aeroponics; canopy and root systems; sink-source relationships; carbon and nitrogen cycling; tropical trees; stable isotopes
Mannerheim Neringa, Werner Roland A., Buchmann Nina (2019), Measurement precision and accuracy of high artificial enrichment 15 N and 13 C tracer samples, in Rapid Communications in Mass Spectrometry
, 33(13), 1153-1163.
Milcu Alexandru, Puga-Freitas Ruben, Ellison Aaron M., Blouin Manuel, Scheu Stefan, Freschet Grégoire T., Rose Laura, Barot Sebastien, Cesarz Simone, Eisenhauer Nico, Girin Thomas, Assandri Davide, Bonkowski Michael, Buchmann Nina, Butenschoen Olaf, Devidal Sebastien, Gleixner Gerd, Gessler Arthur, Gigon Agnès, Greiner Anna, Grignani Carlo, Hansart Amandine, Kayler Zachary, Lange Markus, et al. (2018), Genotypic variability enhances the reproducibility of an ecological study, in Nature Ecology & Evolution
, 2(2), 279-287.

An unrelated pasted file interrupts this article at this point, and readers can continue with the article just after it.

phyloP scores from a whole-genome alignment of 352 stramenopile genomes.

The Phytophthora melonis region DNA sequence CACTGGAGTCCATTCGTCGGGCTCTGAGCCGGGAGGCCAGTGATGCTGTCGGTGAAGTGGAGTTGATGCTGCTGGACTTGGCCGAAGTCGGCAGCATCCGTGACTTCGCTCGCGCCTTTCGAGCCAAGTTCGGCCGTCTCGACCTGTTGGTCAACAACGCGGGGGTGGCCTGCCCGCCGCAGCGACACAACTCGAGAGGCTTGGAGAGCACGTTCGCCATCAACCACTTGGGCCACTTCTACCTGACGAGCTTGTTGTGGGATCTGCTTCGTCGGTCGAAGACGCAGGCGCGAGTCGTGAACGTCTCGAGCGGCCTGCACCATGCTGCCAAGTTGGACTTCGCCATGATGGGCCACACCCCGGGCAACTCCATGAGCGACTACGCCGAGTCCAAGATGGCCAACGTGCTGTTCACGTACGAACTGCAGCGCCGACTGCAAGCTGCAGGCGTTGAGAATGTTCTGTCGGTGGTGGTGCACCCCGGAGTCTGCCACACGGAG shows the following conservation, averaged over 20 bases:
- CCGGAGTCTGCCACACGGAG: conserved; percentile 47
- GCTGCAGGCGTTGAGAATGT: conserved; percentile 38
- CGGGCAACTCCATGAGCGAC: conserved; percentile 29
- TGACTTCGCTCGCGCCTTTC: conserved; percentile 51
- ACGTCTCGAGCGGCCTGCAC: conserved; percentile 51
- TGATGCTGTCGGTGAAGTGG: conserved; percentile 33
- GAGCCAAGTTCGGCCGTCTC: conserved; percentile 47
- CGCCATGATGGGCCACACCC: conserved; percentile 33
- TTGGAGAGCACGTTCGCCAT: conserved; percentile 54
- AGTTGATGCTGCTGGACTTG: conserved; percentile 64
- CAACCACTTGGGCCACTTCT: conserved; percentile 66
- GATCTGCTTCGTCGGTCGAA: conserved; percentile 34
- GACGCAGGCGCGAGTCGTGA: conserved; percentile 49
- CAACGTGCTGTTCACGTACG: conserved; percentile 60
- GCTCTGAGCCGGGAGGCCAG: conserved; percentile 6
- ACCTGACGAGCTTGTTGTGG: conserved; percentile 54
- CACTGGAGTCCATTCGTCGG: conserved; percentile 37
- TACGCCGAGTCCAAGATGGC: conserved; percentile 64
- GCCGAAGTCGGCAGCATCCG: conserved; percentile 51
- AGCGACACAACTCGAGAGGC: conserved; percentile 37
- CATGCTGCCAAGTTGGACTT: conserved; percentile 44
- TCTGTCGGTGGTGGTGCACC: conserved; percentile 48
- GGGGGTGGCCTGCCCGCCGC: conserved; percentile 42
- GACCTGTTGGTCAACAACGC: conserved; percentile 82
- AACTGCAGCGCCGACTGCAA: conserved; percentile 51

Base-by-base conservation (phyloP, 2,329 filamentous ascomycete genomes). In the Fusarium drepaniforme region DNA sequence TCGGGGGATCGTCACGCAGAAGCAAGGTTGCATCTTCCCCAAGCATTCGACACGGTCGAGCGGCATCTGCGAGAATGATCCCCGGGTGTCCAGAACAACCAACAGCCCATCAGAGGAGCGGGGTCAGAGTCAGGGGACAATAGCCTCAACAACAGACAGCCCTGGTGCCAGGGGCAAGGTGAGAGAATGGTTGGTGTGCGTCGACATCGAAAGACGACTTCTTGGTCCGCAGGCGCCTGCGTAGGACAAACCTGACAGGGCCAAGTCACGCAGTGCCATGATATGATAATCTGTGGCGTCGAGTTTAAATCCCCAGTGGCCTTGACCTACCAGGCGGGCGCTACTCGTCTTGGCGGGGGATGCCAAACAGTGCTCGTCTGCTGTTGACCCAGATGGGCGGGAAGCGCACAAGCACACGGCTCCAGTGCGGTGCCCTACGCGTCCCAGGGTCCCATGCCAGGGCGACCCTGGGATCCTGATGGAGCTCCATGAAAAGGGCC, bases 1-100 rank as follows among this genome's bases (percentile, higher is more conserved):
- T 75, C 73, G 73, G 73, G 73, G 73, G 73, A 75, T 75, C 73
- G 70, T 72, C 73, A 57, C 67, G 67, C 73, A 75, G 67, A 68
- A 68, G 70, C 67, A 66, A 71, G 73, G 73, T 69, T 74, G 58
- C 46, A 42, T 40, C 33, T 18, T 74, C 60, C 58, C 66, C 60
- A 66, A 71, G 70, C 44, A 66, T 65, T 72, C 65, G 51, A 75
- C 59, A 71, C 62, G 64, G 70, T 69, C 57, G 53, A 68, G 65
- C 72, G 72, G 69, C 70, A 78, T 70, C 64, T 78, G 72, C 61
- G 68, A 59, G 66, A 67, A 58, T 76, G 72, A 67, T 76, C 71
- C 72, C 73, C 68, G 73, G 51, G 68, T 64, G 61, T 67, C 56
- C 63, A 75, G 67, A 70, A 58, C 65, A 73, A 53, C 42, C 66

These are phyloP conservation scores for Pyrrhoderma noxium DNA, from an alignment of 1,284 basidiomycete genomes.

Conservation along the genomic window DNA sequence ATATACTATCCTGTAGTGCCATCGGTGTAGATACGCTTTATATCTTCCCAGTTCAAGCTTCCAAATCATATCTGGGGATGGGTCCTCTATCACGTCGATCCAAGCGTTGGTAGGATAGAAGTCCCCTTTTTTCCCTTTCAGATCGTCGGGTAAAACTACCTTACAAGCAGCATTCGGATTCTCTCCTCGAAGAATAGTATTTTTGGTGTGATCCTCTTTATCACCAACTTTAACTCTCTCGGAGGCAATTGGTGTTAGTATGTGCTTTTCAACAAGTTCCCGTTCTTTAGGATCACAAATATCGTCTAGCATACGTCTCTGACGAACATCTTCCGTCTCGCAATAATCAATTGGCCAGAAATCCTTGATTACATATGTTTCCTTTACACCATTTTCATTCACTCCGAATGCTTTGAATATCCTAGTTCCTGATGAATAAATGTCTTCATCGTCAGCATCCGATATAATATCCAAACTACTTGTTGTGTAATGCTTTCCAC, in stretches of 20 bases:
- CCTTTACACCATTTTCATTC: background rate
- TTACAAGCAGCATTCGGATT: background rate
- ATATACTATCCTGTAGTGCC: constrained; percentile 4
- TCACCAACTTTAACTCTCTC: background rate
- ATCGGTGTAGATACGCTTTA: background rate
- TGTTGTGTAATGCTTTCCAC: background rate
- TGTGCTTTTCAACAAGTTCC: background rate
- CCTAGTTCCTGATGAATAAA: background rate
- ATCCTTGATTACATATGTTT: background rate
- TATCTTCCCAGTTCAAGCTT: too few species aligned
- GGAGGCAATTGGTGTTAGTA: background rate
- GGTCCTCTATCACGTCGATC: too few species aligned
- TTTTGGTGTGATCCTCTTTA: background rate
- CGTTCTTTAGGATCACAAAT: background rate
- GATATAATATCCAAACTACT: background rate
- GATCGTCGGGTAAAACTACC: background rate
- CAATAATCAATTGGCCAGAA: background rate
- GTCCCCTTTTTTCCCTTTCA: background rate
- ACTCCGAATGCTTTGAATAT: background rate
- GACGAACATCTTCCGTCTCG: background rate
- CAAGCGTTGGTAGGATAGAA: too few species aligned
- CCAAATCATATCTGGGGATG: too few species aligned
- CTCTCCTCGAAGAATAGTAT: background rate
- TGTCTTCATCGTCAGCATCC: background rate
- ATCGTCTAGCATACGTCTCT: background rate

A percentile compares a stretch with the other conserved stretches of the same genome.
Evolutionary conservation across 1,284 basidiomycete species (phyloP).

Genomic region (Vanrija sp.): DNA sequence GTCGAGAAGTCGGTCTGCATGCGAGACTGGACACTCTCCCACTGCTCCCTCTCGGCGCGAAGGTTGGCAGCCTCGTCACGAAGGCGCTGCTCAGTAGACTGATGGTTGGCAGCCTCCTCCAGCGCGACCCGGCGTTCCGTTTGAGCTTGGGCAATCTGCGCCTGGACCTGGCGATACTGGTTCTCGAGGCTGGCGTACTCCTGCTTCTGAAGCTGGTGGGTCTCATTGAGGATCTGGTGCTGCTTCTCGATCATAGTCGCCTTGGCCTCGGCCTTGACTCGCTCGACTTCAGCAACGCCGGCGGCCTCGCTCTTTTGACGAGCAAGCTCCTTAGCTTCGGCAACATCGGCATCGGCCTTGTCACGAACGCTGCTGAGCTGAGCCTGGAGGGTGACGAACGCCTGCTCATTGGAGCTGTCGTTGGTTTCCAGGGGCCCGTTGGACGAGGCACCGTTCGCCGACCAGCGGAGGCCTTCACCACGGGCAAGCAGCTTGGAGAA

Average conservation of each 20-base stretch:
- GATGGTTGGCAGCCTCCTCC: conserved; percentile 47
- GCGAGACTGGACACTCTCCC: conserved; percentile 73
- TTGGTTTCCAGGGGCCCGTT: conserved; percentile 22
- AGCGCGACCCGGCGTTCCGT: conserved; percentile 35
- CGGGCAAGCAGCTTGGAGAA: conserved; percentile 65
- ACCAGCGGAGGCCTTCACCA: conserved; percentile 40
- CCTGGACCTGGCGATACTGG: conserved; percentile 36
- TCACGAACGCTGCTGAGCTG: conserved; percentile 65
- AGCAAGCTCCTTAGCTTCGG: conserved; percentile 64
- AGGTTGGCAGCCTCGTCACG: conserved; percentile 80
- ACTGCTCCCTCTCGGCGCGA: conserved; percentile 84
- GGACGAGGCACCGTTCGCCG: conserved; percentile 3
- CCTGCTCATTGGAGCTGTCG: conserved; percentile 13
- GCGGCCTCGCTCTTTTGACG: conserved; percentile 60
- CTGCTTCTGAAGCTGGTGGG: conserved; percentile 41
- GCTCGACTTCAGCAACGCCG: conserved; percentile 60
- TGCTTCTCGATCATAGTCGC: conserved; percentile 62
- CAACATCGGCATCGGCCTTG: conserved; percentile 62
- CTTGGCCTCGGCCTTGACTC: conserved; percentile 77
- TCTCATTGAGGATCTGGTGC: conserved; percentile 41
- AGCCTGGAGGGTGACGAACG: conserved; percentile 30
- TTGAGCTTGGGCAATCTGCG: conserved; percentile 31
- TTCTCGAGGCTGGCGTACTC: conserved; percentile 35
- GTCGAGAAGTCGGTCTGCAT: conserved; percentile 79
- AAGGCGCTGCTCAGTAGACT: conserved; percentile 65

Significant carbon sinks of tropical forests are the balance between large photosynthetic uptake rates of tree canopies and ecosystem respiration, releasing CO2 back to the atmosphere. Tree roots contribute greatly to this respiratory flux, but the extent of total root respiration and its regulation by either the environment and/or allocation of photoassimilates from the tree canopy belowground are still largely unknown. This knowledge gap is mainly a result of the inaccessibility of the complex root system of trees. This project will (1) investigate the mechanisms underlying the coupling between canopy and root system in tropical trees; (2) assess the impact of source strength (canopy) on sink activity (root system) and vice versa; (3) quantify the net tree carbon balance and belowground carbon allocation; and (4) identify the coupling of carbon and nitrogen cycles. We will use a globally unique aeroponic system that can host trees with a 4m high shoot and >6m deep, fully accessible root system. Total shoot CO2 and total root-system respiration fluxes of large tropical tree saplings will be measured simultaneously under various environmental conditions (manipulation experiments). In addition, dual labeling of trees with stable, non-radioactive carbon (via CO2) and nitrogen (via mineral nitrogen) isotopes will be applied to address the coupling of carbon and nitrogen dynamics in tropical trees. This research will provide the unique opportunity to better understand the underlying mechanisms of canopy-root coupling and the consequences for the carbon cycle in tropical trees. It will enable us to directly access and manipulate the root system and therefore address the role of the root system in the carbon and nitrogen cycle of trees in general and of tropical trees in particular. Such information is crucial for accurately predicting the coupled biogeochemical cycles in tropical forests as well as their feedbacks in regional and global biogeochemical models under scenarios of future climate change.